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Florida's first house built with 3-D printer technology takes up residence in Tallahassee

 Red-jacketed representatives of the Greater Tallahassee Chamber of Commerce presented Precision Building and Renovating's Kyndra Light with a congratulatory certificate at the Oct. 14 grand opening of the 3-D printed house on Clay Street.
Tom Flanigan
Red-jacketed representatives of the Greater Tallahassee Chamber of Commerce presented Precision Building and Renovating's Kyndra Light with a congratulatory certificate at the Oct. 14 grand opening of the 3-D printed house on Clay Street.

The first-ever house in Florida to be built with 3-D printing technology now sits in Tallahassee's Griffin Heights neighborhood. A ribbon cutting for the unique residence took place on October 14.

The outside and inside walls of the just-over-1,400 square foot structure were built up in layers of concrete, laid down by a computer controlled extrusion head mounted on a large gantry. It's a construction that Kyndra Light, co-owner of Precision Building and Renovating, explained is incredibly durable.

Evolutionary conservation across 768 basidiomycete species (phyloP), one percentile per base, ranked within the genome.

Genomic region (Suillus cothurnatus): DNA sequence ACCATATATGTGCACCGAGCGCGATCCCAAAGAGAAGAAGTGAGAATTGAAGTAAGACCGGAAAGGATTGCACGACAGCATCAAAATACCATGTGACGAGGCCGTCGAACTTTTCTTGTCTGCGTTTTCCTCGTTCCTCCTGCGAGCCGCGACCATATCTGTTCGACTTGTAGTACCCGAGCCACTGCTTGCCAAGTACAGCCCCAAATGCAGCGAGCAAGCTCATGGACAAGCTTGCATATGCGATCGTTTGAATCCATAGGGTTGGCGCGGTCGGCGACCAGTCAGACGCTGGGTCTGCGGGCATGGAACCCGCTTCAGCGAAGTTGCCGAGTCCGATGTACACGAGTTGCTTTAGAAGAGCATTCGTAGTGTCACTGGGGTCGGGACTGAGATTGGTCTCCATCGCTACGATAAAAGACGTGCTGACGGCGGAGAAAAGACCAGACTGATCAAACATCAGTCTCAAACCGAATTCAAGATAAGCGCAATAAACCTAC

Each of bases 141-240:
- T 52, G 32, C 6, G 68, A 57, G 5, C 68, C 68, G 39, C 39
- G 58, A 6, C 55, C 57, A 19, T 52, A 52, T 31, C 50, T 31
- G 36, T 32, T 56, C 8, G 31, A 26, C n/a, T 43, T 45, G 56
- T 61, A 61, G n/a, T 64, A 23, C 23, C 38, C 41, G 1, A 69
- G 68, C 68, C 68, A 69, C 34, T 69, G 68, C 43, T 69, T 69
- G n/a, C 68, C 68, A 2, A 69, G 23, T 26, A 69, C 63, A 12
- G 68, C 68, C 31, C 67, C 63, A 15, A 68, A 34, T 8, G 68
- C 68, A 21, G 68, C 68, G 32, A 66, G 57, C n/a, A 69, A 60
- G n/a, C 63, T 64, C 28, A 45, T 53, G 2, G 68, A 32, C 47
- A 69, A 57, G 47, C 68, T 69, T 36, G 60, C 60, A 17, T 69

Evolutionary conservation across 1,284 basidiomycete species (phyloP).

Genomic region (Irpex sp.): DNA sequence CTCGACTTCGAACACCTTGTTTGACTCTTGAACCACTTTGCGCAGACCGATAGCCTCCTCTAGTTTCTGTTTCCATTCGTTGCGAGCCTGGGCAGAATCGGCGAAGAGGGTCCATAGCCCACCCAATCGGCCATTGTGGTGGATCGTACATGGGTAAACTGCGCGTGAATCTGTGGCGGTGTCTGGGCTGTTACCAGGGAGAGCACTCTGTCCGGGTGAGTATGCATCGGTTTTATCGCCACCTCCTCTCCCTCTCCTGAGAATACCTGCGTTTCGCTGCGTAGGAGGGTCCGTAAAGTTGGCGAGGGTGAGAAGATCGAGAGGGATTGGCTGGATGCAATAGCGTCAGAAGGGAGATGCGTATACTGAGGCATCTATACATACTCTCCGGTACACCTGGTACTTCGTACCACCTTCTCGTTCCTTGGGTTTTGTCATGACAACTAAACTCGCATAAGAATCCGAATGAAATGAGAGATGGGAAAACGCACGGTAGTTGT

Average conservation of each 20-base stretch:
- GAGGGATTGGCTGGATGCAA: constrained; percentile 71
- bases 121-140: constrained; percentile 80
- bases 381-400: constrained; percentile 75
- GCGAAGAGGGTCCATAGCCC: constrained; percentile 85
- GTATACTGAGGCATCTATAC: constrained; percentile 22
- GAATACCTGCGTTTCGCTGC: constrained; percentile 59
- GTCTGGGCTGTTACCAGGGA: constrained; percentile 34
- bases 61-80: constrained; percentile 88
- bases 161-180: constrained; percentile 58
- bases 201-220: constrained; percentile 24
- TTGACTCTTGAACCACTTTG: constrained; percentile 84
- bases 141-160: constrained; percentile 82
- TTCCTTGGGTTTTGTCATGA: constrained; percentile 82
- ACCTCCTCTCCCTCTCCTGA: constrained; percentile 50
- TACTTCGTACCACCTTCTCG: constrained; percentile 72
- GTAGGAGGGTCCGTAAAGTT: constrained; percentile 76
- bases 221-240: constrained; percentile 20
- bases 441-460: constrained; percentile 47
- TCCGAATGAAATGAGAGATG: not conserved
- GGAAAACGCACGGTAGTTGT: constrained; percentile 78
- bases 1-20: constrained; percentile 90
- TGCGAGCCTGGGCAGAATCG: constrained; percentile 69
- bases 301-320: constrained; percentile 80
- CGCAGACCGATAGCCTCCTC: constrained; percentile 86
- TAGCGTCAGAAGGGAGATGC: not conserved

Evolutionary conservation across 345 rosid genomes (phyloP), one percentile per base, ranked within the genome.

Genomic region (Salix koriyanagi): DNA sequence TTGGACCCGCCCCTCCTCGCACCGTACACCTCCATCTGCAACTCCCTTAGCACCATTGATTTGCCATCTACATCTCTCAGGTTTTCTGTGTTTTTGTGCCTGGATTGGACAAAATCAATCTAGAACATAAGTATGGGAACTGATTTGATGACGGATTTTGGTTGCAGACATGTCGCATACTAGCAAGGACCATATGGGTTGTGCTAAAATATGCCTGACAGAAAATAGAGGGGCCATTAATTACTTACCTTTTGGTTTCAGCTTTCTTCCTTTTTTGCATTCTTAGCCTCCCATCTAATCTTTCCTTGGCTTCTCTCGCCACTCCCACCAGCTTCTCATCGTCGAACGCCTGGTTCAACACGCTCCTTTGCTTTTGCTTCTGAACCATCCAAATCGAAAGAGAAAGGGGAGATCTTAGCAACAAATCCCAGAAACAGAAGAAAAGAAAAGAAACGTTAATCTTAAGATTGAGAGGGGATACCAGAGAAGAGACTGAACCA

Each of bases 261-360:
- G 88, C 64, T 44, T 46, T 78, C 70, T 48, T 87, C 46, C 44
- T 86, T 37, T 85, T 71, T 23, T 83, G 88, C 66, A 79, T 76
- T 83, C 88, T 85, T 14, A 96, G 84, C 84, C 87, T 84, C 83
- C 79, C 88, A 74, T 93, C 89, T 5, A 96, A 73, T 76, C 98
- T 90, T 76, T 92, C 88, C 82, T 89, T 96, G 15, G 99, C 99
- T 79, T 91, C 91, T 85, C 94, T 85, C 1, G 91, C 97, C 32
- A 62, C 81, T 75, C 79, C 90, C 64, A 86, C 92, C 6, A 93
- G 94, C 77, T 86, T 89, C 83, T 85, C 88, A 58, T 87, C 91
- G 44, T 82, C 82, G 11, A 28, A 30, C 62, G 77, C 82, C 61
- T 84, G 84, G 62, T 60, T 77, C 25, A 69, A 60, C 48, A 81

"Right now you're looking at 13 inches of solid steel and concrete. It's a bunker!" she chuckled.

A full frontal view of the home.
Tom Flanigan
A full frontal view of the home.

She added it's also 20 percent cheaper than traditional building methods. That had City Commissioner Curtis Richardson thinking about more affordable housing in challenged neighborhoods. Like Griffin Heights.

"This is another tool in the toolbox and we really appreciate them bringing it to Tallahassee and this neighborhood in particular, which is a traditional African-American neighborhood that is in dire need of this kind of infusion of new housing stock."

On the drawing board is a mini-neighborhood of maybe 20 3-D printed houses to further drive down the cost of construction through economies of scale.
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